Lieutenant Commander Howard Leedham, an ex-Royal Navy pilot, led a 25-strong force of specially-recruited Pakistani soldiers raiding Taliban camps, hunting down kidnap victims and detaining suspected al-Qa'ida militants.
Eight years after leaving the country, Lt Cdr Leeham has broken his silence to describe a programme he believes offers a model for securing Pakistan's borders against the militant threat.
While he was at work in the tribal badlands that border Afghanistan, the US State Department programme was a closely guarded secret – even from US and Pakistani officials. Under a one-year contract, Lt Cdr Leedham was granted use of an American fleet of seven helicopters and two fixed-wing planes to conduct anti-terrorist operations in support of local troops from a base in Quetta, capital of the restive province of Baluchistan.
To do it he had to persuade a Pakistani general to allow him to recruit a handful of local Pathan soldiers. "For a moment in time there was a group of Pathans, there were some Pakistani military officers, there were American mechanics, there was me," he said. "Did we break a few rules on the way? Yes. But if we didn't, the people who would have got the advantage were the bad guys."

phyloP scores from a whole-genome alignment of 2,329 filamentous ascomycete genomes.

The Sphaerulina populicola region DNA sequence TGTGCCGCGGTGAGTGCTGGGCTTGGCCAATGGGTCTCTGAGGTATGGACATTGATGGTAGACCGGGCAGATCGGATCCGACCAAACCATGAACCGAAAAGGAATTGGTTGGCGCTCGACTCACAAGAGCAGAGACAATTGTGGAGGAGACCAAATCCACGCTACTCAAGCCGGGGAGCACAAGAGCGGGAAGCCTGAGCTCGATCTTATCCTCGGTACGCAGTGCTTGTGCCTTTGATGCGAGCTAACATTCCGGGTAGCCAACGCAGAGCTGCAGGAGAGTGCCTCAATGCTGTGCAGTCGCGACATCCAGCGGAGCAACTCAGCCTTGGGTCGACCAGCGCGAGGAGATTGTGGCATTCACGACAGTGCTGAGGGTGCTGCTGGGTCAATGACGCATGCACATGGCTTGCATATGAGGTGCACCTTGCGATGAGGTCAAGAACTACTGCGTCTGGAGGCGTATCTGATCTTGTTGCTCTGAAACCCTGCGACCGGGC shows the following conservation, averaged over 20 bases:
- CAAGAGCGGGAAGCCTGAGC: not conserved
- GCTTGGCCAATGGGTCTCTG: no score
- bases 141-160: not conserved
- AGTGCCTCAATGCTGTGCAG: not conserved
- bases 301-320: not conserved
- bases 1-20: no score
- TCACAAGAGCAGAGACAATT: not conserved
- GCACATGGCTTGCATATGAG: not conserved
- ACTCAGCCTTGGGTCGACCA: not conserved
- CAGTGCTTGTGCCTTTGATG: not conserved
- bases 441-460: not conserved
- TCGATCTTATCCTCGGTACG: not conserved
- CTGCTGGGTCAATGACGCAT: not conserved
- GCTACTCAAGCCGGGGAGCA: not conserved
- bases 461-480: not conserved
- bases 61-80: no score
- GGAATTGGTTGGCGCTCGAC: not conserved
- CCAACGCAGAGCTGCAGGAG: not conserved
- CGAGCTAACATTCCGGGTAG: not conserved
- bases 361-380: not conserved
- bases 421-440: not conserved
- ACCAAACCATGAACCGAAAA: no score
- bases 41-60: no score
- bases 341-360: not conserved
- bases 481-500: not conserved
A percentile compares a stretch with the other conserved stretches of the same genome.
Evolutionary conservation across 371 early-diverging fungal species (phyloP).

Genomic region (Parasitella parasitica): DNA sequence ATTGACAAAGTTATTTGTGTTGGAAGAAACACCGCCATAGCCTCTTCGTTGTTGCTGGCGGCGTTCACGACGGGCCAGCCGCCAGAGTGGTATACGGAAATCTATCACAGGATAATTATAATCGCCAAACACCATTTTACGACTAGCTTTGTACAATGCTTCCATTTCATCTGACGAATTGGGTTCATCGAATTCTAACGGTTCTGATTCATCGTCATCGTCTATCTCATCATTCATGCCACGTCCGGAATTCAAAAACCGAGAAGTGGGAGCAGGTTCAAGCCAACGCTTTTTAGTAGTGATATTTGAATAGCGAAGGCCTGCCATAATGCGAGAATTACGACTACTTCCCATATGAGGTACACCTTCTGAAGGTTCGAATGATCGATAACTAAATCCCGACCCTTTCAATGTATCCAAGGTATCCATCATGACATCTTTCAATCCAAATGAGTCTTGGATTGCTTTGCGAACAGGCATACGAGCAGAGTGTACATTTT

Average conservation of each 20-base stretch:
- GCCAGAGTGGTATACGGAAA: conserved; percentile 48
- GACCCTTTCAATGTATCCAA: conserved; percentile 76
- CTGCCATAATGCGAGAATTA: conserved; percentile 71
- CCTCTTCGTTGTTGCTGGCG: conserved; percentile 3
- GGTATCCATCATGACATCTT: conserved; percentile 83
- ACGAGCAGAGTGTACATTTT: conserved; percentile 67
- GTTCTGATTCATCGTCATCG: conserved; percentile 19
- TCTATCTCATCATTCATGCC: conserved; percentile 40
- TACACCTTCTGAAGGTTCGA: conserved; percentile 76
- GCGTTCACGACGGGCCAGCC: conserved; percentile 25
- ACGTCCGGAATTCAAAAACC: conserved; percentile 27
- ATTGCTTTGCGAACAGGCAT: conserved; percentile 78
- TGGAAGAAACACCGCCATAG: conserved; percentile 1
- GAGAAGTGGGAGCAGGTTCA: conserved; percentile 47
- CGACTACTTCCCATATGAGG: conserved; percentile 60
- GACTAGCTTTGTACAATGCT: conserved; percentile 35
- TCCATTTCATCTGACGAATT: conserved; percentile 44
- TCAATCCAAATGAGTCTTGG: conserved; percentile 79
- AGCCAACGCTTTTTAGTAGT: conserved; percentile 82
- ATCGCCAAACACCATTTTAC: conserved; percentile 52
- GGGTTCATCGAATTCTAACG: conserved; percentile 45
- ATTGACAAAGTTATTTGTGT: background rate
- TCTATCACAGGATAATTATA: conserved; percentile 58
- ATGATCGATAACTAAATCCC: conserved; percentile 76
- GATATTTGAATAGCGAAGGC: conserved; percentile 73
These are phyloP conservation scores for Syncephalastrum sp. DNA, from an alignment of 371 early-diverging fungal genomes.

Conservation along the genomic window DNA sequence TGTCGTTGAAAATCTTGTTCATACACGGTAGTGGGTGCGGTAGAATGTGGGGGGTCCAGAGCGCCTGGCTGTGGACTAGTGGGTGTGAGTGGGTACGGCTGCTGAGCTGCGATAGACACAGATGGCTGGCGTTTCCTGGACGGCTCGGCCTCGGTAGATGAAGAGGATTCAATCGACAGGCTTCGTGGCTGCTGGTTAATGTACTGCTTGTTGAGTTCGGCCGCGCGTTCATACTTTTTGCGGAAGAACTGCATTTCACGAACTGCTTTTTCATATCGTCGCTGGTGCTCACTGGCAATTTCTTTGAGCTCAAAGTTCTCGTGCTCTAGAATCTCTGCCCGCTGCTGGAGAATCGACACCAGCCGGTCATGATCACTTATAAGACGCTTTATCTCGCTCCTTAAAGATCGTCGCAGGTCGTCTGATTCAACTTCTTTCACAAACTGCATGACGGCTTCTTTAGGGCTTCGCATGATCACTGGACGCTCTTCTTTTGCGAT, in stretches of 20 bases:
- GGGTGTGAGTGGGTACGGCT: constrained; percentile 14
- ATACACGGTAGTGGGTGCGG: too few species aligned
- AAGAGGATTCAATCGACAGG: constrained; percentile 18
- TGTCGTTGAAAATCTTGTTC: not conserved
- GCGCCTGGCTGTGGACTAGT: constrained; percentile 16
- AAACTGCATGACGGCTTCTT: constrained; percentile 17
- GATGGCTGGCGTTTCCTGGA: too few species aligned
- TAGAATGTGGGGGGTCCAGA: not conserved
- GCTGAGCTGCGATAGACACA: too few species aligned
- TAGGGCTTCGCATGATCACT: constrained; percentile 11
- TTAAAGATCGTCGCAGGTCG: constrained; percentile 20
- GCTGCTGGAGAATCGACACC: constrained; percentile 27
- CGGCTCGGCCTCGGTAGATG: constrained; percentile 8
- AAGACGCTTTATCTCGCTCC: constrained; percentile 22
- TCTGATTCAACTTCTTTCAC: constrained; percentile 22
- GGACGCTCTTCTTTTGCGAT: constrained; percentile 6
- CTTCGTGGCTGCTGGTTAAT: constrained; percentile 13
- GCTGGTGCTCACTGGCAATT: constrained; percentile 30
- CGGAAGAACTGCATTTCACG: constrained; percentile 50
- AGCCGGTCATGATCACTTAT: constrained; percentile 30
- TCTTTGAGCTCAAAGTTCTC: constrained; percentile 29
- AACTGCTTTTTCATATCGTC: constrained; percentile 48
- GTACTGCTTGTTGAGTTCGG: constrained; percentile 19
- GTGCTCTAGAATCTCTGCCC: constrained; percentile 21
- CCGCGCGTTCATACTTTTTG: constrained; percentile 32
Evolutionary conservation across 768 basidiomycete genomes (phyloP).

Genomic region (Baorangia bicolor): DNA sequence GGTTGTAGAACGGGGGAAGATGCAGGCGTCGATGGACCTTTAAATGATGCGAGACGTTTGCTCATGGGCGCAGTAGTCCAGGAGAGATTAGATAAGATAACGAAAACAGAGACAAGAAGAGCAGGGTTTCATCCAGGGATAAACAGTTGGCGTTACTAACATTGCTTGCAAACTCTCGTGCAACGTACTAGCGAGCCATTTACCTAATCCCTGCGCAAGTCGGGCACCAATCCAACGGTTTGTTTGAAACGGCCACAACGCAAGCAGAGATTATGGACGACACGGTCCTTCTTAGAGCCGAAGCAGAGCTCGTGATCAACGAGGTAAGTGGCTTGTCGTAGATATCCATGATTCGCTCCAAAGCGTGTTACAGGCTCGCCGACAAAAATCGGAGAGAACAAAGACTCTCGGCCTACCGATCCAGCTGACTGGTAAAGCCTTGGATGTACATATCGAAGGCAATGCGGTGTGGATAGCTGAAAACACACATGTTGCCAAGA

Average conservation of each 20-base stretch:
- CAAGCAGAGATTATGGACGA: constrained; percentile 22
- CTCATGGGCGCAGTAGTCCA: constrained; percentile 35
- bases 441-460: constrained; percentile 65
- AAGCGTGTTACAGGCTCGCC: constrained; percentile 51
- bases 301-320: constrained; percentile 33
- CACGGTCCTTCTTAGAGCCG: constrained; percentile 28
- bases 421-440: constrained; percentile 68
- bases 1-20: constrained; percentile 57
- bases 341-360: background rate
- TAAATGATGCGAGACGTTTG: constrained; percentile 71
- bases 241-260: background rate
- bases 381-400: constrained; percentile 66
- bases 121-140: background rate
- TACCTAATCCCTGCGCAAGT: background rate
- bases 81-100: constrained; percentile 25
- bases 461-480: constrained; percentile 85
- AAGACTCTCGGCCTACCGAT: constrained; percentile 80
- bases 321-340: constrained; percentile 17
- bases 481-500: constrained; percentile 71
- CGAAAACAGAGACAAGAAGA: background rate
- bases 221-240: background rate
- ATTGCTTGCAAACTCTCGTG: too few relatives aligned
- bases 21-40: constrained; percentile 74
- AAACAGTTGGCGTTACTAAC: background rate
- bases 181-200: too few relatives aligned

Lt Cdr Leedham tells his story in a new book, 'Ask Forgiveness Not Permission'.
He had left the British military – after a career as a helicopter pilot for Royal Marine Commando and "special forces type operations" – and was working with an executive air service in the US when he was approached to take over a failing State Department programme in Pakistan.
Lt Cdr Leedham returned to the US at the end of his one-year contract at the age of 46. Today he lives in London and works in the financial world.
The story will cause unease in Pakistan, where conspiracy theories circulate about secret Western forces running amok and where the US today uses a classified drone programme to hunt militants. (© Daily Telegraph, London)